15 January 2016

Farm Equipment Disposal

Welcome back. Do you need any farm equipment? I mean old, used farm equipment. Last summer, Vicki, Cam and Muns started wondering why they were keeping equipment, pipes, posts and, well, stuff that hasn’t been used for years, which they couldn’t envision using. Thus began their disposal process.

Recap 


The farmhouse and adjacent
garage apartment.
Seconds after my wife, Vicki, retired in 2012, an incredibly powerful tractor beam, emanating from her family’s farm in Wisconsin, locked in on her. Resistance, of course, was futile, and we now live in an apartment over a garage in a former barn, adjacent to the farmhouse where Vicki’s father, Muns, resides. The two buildings have stood for perhaps 150 years, and Muns has lived here all his life. 

Lower level of barn where
contented cows once lined up
for milking twice a day.
The farm was once dairy with some 160 cows kept content by Muns, my late mother-in-law Shirley, a helper and a series of proud bulls, replaced by artificial insemination. In the 1980s, they sold off the herd and switched entirely to field crops. When Shirley passed away in 1997, Muns retired from active farming, sold much of the larger equipment and began renting out land with grain bins for others to farm with their own equipment.

Vicki and Muns needed the lift
to replace the windsock for the
farm’s grass airstrip.
Although some equipment is kept at the ready for farm maintenance, the unused equipment and sundries were stowed pretty much everywhere.

Taking Inventory and Craigslist

Vicki and her sister, Cam, hauled multiple pickup-truck loads of scrap metal to the local salvage yard. But the heavy lifting began when conversation with knowledgeable friends suggested that functioning or interesting equipment could possibly be sold on Craigslist. That would at least save trips to the salvage yard, which would be no mean feat with the bigger equipment.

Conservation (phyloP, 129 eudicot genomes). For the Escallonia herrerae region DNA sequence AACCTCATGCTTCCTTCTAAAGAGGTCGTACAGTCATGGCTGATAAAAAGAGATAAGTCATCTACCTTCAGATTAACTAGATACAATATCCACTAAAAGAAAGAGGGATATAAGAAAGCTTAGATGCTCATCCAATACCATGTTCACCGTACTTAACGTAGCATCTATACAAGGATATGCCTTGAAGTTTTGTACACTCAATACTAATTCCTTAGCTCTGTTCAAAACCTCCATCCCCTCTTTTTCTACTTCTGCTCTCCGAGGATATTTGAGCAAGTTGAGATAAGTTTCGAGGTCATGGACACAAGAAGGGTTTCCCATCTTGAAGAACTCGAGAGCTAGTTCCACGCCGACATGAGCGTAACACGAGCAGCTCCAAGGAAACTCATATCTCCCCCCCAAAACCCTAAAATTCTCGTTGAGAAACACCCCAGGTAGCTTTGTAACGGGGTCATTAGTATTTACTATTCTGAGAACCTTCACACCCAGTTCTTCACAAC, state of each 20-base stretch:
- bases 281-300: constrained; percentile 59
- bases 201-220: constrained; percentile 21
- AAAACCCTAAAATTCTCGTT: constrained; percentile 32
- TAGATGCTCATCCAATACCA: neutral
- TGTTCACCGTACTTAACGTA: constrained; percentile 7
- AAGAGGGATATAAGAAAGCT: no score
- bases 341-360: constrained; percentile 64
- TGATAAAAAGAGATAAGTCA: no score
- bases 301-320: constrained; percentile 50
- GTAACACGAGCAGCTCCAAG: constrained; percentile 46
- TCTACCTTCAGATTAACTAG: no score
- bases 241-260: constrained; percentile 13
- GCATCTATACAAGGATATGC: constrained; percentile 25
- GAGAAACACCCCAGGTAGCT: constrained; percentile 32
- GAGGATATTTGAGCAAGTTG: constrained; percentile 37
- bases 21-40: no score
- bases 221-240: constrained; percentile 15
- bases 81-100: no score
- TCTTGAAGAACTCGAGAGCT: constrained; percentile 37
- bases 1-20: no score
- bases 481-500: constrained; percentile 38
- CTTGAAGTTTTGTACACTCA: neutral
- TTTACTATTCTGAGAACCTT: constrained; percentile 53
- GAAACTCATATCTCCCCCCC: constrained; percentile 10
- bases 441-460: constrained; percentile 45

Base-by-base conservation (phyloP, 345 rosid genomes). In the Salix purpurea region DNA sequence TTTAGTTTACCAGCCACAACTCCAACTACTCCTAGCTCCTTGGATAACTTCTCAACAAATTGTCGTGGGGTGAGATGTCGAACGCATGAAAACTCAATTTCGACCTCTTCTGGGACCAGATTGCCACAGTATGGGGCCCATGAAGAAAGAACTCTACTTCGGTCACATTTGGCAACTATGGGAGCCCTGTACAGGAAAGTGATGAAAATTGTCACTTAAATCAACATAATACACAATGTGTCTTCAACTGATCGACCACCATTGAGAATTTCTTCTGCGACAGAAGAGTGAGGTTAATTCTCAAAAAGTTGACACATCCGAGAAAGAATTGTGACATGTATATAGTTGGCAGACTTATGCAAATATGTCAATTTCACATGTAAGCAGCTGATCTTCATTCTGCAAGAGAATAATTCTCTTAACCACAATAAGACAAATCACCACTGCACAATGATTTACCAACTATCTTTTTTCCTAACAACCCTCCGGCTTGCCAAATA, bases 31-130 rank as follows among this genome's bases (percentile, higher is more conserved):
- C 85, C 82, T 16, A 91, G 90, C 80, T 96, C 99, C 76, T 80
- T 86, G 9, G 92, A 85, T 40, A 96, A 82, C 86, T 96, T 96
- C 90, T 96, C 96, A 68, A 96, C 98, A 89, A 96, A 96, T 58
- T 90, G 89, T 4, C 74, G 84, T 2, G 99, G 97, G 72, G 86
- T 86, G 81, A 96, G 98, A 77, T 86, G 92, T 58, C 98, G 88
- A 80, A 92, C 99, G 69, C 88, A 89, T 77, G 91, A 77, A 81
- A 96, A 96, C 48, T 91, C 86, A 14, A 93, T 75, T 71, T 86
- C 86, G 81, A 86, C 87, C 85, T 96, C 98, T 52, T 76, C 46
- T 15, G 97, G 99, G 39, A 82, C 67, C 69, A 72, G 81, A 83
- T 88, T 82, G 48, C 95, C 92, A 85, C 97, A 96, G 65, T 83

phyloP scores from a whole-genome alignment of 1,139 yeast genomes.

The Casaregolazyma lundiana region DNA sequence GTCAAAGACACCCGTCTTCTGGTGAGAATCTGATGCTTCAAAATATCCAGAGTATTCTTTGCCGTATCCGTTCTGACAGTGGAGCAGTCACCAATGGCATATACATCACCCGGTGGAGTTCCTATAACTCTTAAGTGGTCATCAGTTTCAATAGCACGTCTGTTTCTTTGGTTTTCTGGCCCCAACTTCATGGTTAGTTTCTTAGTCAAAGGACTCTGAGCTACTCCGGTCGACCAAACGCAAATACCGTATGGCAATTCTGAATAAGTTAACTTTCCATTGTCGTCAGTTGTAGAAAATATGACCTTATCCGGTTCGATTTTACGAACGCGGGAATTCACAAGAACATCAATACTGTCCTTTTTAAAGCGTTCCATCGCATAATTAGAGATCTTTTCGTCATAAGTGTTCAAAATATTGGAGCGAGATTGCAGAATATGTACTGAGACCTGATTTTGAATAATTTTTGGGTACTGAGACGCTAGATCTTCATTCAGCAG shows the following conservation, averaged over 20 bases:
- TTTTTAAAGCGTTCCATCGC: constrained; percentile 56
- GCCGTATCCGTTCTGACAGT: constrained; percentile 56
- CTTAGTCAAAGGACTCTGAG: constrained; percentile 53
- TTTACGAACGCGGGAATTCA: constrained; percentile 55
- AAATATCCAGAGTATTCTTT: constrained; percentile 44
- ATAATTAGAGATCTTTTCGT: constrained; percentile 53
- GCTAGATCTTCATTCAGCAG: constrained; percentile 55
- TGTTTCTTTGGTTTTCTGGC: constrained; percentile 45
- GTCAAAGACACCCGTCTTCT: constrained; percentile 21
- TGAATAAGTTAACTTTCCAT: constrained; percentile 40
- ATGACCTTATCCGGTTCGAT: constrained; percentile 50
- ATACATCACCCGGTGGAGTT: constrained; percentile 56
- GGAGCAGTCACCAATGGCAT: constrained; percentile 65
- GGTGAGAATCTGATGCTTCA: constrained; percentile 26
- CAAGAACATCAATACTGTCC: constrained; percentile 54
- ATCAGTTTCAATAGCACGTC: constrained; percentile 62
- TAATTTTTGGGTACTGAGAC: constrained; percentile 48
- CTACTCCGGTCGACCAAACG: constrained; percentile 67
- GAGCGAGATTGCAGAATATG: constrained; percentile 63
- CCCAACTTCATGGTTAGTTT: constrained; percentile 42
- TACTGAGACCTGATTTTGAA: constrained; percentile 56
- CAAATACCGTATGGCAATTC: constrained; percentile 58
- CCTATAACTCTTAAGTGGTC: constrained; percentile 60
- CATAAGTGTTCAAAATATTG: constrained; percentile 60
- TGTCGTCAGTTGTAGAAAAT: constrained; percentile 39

They began a systematic inventory, making lists, reading name plates, taking photos, consulting Muns if they had no idea what they were looking at or what it was called, and collecting information about each item’s value and price. Muns’s approval was sought before adding any major item to the dispose-of list.

Given my vast experience with Craigslist (Selling the Car), Vicki knew better than to seek my assistance, though she did allow me to tweak the first round of photos. Since equipment in many of those photos was subsequently re-photographed after being spruced up or moved to a less cluttered setting, most of the photos I tweaked didn’t make it to Craigslist. I was shattered.

Enough chit-chat. Let me show you examples of the 20 or so items that are or were for sale, even if the photos never made it to Craigslist.

Items on Dispose-of List


A motor scooter sold as soon as it was spotted by the Saturday coffee klatch attendees (Saturday Coffee Hour). Two Yamaha 100s motorcycles remain.
It’s a long story, but Muns had acquired pieces of a Farmall-C tractor. That sold quickly.
An old plow also went quickly.
You’re too late if you’re after a double-screen grain cleaner.
Someone expressed interest in the 4-ton fertilizer spreader, but he wasn’t prepared to patch a hole.
How about an 8-foot Hansen snow blower? (Not the tractor in back.)
Maybe you’d like a gravity box hay mower.
This John Deere flight elevator is still available.
Wrap Up

Since Muns won’t be flying again, they also decided to start selling the aircraft. It didn’t take long for the homebuilt RV-8 to find a new home. And making everyone happy, the fellow who worked long and hard to complete the Wittman Buttercup (Building a Buttercup (Airplane), Wittman Buttercup Addendum)
took ownership of the plane and got it approved by the FAA.

The Pitts Special aircraft, in front, and the Cessna 182, in back on right, are still in the hangar, but the RV-8, whose tail is visible in back on the left is gone.
Wittman Buttercup taking off from the grass airstrip (From youtu.be/GEYorWQOp1M)
Vicki and Cam continue to remove and add items and may take a whack at the farmhouse attic treasures. If you’re interested in the current list, email me and I’ll pass it to Vicki. (I won’t vouch for any photos she might send you.) Thanks for stopping by.

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